· They associate freedom with the physical removal of the shackles of enslavement in Egypt, while Jesus is talking about a much more profound and lasting liberation, where the heart itself is set free from that which binds it so that it can grow in the new, unalienable life that God gives us.
As Lutherans commemorate the Reformation, we remember that freedom was a crucial element in faith for Luther and the other Reformers. The big question they were driven to answer was, where and how are truth, freedom, and new life to be found? What is the truth about our salvation? What is necessary for eternal life?
Those questions burned for those who live in the Middle Ages of Luther’s world. There was an urgency to such understanding that is lost to those of us living in the 21st century.
Their world was dark and dangerous, with death from plague, starvation, disease and poverty literally just around the corner in a way that we comfortable Americans cannot fathom; life was beyond hard.
The desperate hope and desire of the people therefore, was that the life that awaited them when they departed this mortal coil would be better than the one they traveled in this life. They were desperate to know that they and the loved ones who had passed on before them would not languish in a continual cycle of suffering, but that they had believed correctly or done enough or lived a sufficiently good life to be assured that they were heaven-bound. They desperately needed the assurance that God would judge them worthy of a sweet eternal life after this world of infernal suffering.
As the reformers studied and debated the Scriptures together, the core belief that God’s Word of forgiveness and grace won through the cross of Christ alone as the ultimate power to save us, became their battle cry against the forces of darkness.
They were convinced that this essential truth had been lost in the medieval pietistic teachings and indulgences of the church of their time. Determined to share the Word that only belief in Jesus Christ could save, that only God’s grace could save, and that on the cross, God’s determination of salvation was accomplished for the whole world, they turned to passage like the ones we read today.
This Word of God has the authority to grant perfect vision to all people by conveying to us the truth and light of God’s steadfast love and mercy for all God’s creation.
The world today may be different from that of the reformers of over 500 years ago. Faith is no longer deemed as essential to life as it used to be. The conviction that our salvation comes from God alone has been lost to the masses – even the need for salvation by Christ is questioned by so many people around us.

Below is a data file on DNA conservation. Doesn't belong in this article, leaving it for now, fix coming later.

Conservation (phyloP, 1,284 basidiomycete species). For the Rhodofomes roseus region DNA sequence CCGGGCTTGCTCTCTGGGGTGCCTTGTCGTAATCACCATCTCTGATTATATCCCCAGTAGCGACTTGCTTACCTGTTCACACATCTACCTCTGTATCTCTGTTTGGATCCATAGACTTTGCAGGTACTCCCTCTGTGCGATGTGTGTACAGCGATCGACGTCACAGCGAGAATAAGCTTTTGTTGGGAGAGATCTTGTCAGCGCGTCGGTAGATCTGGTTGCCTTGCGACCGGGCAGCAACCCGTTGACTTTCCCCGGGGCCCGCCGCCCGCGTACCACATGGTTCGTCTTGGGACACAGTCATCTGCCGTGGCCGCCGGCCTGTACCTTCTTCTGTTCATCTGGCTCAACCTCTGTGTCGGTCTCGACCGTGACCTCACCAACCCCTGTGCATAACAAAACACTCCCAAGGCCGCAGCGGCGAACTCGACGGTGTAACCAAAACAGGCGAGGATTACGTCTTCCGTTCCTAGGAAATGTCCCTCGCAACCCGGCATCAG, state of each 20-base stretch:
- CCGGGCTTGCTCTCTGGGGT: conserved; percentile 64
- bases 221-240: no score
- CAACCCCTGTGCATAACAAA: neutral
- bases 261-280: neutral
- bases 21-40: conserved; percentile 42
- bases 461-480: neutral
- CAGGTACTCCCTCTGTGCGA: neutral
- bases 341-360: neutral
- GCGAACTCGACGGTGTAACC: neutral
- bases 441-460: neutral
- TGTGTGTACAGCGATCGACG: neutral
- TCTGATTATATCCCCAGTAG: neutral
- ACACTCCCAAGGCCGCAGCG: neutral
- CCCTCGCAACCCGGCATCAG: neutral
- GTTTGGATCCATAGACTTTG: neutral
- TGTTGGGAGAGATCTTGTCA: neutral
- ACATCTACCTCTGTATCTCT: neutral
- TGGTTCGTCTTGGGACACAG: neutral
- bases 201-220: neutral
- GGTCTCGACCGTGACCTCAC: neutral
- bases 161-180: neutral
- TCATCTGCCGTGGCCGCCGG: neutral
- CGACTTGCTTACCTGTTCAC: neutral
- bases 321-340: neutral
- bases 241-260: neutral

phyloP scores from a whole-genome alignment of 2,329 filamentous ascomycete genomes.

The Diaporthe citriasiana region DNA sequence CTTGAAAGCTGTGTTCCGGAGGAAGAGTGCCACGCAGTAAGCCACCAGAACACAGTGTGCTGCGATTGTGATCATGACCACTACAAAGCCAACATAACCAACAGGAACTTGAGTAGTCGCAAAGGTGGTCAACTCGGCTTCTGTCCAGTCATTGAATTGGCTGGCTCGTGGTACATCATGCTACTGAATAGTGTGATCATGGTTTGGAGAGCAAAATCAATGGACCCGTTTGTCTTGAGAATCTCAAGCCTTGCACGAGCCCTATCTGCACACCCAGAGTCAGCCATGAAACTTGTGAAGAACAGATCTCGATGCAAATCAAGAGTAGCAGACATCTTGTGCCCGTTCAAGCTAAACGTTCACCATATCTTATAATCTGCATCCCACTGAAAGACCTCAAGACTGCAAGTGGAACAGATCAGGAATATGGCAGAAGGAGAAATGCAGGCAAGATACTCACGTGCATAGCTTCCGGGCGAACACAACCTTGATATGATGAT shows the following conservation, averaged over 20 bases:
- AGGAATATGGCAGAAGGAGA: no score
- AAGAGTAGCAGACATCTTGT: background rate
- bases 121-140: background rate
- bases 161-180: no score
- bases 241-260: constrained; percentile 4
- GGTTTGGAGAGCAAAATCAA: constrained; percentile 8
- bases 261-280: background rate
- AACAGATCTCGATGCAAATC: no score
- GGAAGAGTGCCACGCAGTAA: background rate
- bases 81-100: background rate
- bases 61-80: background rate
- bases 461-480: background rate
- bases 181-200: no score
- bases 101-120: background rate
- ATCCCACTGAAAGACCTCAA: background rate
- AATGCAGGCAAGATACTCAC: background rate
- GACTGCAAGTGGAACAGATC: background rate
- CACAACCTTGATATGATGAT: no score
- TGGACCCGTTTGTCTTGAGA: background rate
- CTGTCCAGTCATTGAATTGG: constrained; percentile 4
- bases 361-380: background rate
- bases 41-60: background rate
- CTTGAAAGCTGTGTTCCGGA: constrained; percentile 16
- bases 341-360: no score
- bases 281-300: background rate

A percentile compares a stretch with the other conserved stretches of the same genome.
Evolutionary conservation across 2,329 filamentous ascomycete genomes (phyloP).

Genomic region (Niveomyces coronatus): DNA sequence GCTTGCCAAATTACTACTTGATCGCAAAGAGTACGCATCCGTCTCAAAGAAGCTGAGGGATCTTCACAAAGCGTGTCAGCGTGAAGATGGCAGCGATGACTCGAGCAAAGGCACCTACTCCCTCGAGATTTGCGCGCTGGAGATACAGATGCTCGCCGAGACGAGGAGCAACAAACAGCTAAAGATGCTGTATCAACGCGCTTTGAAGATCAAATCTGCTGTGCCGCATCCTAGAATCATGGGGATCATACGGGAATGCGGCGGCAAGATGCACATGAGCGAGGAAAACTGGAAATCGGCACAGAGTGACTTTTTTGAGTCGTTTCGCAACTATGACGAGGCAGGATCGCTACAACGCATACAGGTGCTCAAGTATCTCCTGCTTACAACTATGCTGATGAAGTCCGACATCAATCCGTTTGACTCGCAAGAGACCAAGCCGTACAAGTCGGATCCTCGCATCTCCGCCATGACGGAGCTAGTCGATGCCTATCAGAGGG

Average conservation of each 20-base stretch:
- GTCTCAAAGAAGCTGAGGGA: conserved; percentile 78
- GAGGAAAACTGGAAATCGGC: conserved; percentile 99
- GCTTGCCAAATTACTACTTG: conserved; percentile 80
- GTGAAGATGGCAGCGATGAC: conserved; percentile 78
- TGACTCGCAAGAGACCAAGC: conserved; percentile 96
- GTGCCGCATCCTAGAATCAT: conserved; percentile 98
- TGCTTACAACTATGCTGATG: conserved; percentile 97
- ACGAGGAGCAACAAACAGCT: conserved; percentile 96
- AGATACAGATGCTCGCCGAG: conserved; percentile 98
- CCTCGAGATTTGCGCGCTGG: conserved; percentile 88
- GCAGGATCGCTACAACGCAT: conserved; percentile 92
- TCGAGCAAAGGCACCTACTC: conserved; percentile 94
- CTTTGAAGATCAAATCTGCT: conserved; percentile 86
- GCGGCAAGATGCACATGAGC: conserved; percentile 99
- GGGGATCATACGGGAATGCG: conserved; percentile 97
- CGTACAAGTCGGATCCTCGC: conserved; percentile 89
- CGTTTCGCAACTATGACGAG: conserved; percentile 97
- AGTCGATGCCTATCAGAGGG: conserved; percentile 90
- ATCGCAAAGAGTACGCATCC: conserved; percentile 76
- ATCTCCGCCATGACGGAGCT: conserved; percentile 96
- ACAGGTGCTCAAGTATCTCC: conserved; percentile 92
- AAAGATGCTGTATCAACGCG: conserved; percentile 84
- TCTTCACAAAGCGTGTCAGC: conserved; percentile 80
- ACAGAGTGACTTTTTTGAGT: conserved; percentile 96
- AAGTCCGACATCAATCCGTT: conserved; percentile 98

The thing that hasn’t changed is that there is still vast suffering in the world. The past week has exemplified this truth: children senselessly die and people are maimed in car accidents, bombs sent through mail terrorize us, faithful worshipers and first responders are gunned down in a worship place – a synagogue; millions of children suffer the evil and pain of starvation in a war-torn land, and gang violence drives thousands from their homes to seek the refuge which just a few of them will receive in time. There are times when the dimness of our vision may be fueled by our despair and hopelessness.
Yet, here we gather today, by the will of the Holy Spirit. Together we confess the faith of our baptism, the same faith that four young people will affirm during the Rite of Confirmation.
We are so much like the disciples – while we may not locate our identity in Abraham any longer, our faith and our trust in Jesus’ words still need to be clarified so that our vision of God’s grace might be renewed, and we might be freed to live in the light of Christ.
The lenses our world offers us can blur our vision. But God restores it. As Lutherans we confess that we are at the same time sinner (by our response to the temptations and pull of the world) and saint (by the sweet gift of God’s grace).
We are not saved by our own understanding but by the mercy of a God who loves us so much that despite our blurry understanding, despite our indistinct vision of grace, despite our frequent blindness, God forgives us and renews us over and over again for the sake of Jesus Christ.
Jesus makes it possible for us to grasp the new life we are given at baptism – the new life our confirmands claim as their own this day.
And so today and every day, let us offer our thanks and praise to God for the “better machine” of our faith – for the corrective lenses that give us not perfect faith or perfect life – only God can to that – but the best vision of which we are capable, until that day when God perfectly restores our vision and our understanding with the fine heavenly vision given all the saints in light. Amen.